Glorious: You help to run a community called Iron Ladies in Cambridge, introducing women to strength sports and training. Tell us about this and your experiences so far.

Siobhan Taylor: Iron Ladies is a group of women of different levels of ability who get together at the gym and encourage other women who can lift, have previously lifted, or have never touched a barbell, to come and hangout, learn to lift, get tips, and train in a female-friendly environment. So many women come to the gym and peek into the free weights area and feel intimidated for so many reasons. If you knew you could go into the free weights area and not only be comfortable, but welcomed and supported, more women would lift and use the free weights. You can find us at Iron Ladies UK

Siobhan: "I adore seeing people achieve their goals." Photography by Ossi Piispanen

Glorious: If you could teach three inspirational women to weightlift, who would you choose and why?

Siobhan Taylor: My mum, she’s the powerhouse and matriarch of our family and if she could convert that into real world physical strength she would lay waste to all the world records and titles without breaking a sweat.

Mary Seacole, another Jamaican-born woman who displayed great tenacity to assist soldiers on the frontline during the Crimean War as a nurse despite the war office turning her down. Her determination to achieve her goals regardless of those obstacles against her would lay a solid foundation toward the commitment to train consistently and avoid putting it off to another day.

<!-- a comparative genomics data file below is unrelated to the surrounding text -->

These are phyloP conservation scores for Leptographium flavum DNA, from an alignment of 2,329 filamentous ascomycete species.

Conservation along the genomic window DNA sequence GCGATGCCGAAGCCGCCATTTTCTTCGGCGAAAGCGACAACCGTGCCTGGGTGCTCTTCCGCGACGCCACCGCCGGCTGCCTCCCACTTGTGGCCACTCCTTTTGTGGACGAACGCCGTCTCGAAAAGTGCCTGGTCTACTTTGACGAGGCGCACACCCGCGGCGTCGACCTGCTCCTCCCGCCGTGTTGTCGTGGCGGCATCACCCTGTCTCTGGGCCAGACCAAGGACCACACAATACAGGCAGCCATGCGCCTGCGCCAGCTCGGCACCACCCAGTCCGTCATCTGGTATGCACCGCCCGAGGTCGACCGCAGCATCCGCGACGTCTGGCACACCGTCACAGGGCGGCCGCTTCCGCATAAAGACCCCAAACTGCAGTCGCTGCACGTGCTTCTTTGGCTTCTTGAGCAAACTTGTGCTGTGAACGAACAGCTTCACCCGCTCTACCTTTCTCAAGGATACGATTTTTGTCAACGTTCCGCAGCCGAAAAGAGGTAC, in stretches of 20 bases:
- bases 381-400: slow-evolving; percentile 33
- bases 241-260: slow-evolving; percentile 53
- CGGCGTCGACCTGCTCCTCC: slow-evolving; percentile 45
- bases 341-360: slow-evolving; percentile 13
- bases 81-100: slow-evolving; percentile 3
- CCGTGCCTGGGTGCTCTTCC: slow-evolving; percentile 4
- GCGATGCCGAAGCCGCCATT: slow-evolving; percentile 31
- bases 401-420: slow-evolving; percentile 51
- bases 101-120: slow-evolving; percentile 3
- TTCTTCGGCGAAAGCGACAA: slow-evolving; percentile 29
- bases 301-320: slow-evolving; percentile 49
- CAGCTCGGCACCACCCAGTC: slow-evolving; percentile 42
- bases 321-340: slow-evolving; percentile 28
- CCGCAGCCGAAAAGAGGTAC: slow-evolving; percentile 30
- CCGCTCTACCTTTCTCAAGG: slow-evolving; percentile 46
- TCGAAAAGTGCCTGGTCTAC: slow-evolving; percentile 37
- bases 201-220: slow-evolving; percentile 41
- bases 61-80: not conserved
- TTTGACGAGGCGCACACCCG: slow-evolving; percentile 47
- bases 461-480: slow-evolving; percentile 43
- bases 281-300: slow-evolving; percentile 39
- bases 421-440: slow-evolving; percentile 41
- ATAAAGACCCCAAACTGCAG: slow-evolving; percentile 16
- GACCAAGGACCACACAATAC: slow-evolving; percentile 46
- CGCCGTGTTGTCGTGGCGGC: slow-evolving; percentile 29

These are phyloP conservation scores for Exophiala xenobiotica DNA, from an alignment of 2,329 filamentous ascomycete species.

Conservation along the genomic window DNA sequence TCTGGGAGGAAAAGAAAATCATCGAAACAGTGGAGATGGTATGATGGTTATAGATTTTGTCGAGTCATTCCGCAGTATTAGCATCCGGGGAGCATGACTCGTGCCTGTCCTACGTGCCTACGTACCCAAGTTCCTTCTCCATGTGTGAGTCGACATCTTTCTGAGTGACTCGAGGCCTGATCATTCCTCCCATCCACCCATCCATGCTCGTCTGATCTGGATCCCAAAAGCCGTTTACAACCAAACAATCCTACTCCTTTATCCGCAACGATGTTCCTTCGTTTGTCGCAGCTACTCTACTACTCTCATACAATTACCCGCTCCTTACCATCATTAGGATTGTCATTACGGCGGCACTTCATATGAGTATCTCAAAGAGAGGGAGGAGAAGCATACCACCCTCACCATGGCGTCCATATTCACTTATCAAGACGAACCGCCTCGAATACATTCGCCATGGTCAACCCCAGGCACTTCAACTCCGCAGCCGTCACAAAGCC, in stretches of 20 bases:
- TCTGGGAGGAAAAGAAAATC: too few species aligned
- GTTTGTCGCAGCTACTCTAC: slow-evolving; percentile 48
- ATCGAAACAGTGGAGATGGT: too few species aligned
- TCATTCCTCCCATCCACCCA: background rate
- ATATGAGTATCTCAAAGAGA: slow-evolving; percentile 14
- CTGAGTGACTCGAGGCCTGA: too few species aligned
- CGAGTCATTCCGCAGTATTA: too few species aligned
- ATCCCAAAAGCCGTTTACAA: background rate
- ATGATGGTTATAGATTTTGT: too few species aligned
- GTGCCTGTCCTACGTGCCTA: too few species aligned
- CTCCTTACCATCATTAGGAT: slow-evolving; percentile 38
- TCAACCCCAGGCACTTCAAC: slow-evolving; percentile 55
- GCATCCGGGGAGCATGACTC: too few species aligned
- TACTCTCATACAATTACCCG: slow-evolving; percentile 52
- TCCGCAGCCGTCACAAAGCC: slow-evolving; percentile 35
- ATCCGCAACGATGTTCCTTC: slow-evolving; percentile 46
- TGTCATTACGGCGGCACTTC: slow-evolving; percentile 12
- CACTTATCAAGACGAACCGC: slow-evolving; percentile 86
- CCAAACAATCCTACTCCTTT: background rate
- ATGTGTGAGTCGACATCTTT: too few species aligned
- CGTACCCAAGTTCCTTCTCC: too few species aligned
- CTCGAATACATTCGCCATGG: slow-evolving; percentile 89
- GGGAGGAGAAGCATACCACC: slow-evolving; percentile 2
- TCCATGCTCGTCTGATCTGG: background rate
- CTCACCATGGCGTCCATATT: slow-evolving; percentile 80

Queen Elizabeth II, because no one could ever dream that a woman of her age and class would ever do such a sport, but teaching her how to lift would be proof that powerlifting really is for everyone, at every age and every background.


Siobhan poses with her medals at the Commonwealth Championships 2022

Glorious: What’s next for Siobhan Taylor?

Siobhan Taylor: I deserve a bit of rest, I think! I’ll be supporting others to compete by refereeing and I’m hoping to be recommended as a national level referee (I already have division referee status). Fingers crossed for team GB selections, and perhaps another international competition later in the year, but otherwise, sky’s the limit. I hope to keep lifting until well after I’m collecting my pension, and encouraging as many people as I can to give powerlifting a go. #liftupandliftheavyalways

Siobhan: "Lifting is very inclusive, irrespective of class, race and ability." Photography by Ossi Piispanen

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Title Image by Ossi Piispanen